During search and rescue (S&R) operations, large areas must be visually scanned. Operator's fatigue and attention span limits the effectiveness of such visual searches. Hyperspectral sensors operating in the VNIR portion of the spectrum may provide potential alternative. These sensors may be reasonably priced for use by organizations such as the Civil Air Patrol, Coast Guard, etc., and may provide real-time cueing system to the S&R pilot. The disadvantage of a VNIR hyperspectral sensor is that it does not provide all weather and night operations. SAR systems do allow such operations, but they are much more expensive.
OKSI demonstrated the potential use of hyperspectral data for S&R applications using HYDICE data collected over a target field with panels of various sizes, different materials and paints. Some targets were as small as 1/10 of the pixel size (subpixel targets).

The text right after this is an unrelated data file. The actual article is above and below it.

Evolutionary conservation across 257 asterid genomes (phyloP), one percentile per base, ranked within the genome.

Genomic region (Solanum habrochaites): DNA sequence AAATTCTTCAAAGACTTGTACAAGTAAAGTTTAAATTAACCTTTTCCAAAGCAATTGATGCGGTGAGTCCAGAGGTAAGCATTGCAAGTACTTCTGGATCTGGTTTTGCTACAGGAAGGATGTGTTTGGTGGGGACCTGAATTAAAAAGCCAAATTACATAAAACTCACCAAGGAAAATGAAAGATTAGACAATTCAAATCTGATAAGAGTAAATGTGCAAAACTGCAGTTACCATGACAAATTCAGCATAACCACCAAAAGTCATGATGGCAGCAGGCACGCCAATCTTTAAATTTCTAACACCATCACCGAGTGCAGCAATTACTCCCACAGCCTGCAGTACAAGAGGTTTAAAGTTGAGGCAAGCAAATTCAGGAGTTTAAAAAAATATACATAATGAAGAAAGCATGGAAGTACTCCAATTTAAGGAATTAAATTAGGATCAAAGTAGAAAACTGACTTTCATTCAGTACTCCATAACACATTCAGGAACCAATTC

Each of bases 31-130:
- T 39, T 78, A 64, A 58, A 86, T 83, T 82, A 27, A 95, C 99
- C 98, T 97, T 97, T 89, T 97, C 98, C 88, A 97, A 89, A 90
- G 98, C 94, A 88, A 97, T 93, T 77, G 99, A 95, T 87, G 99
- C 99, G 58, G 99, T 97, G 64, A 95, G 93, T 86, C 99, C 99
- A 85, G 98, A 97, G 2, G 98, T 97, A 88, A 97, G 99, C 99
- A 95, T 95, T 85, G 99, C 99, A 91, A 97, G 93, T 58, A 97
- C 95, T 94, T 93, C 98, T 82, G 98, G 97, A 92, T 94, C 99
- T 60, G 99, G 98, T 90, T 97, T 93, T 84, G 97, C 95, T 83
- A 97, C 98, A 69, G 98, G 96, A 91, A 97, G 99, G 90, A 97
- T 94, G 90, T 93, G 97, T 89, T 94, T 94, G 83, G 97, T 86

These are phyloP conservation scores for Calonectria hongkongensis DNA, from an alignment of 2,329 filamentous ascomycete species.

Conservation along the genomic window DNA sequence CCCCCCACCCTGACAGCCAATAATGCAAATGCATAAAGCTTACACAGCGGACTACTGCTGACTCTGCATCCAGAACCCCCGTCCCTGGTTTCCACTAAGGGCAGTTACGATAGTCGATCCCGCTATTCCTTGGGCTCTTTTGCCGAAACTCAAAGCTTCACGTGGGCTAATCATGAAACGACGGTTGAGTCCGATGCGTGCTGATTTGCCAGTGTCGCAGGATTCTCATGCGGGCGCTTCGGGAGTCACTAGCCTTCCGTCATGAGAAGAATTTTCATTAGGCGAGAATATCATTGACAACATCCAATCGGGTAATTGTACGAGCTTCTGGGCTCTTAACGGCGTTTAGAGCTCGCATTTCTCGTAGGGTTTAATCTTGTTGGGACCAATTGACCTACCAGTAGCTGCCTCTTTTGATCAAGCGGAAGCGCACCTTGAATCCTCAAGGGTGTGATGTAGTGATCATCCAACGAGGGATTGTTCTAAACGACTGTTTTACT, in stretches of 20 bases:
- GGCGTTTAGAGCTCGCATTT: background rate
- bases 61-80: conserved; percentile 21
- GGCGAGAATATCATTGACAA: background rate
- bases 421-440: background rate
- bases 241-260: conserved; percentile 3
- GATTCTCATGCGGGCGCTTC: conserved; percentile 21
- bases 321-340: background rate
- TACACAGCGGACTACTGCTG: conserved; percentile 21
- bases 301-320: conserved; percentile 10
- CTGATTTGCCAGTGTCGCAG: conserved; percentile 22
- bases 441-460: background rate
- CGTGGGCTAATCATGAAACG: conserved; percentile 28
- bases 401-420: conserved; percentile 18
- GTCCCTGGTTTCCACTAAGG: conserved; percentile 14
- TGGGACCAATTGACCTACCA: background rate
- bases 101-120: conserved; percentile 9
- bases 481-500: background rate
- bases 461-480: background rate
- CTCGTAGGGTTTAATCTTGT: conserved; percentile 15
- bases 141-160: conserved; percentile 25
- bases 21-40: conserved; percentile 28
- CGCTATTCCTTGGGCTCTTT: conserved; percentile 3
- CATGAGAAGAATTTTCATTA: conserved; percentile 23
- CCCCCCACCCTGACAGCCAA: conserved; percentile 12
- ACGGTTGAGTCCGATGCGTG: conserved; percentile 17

The subpixel anomaly detection algorithm uses a 3×3 sliding mask that compares the spectral signature within each pixel to its neighboring pixels. A ranking scheme is used to select pixels that exhibit the most anomalous features.
The technique is very sensitive, and as shown in the figure below can detect not only the panels in the field but some bushes at the edge of the field. These natural objects are then sorted out from the manmade objects by use of a proper clustering algorithm that operates only on the "suspect" pixels.
The performance of the detection algorithm has not deteriorated when only the first 70 (out of 210) HYDICE bands are used. These are the bands that correspond to the VNIR portion of the signature, indicating that a sensor based on a CCD FPA can be used for this application.
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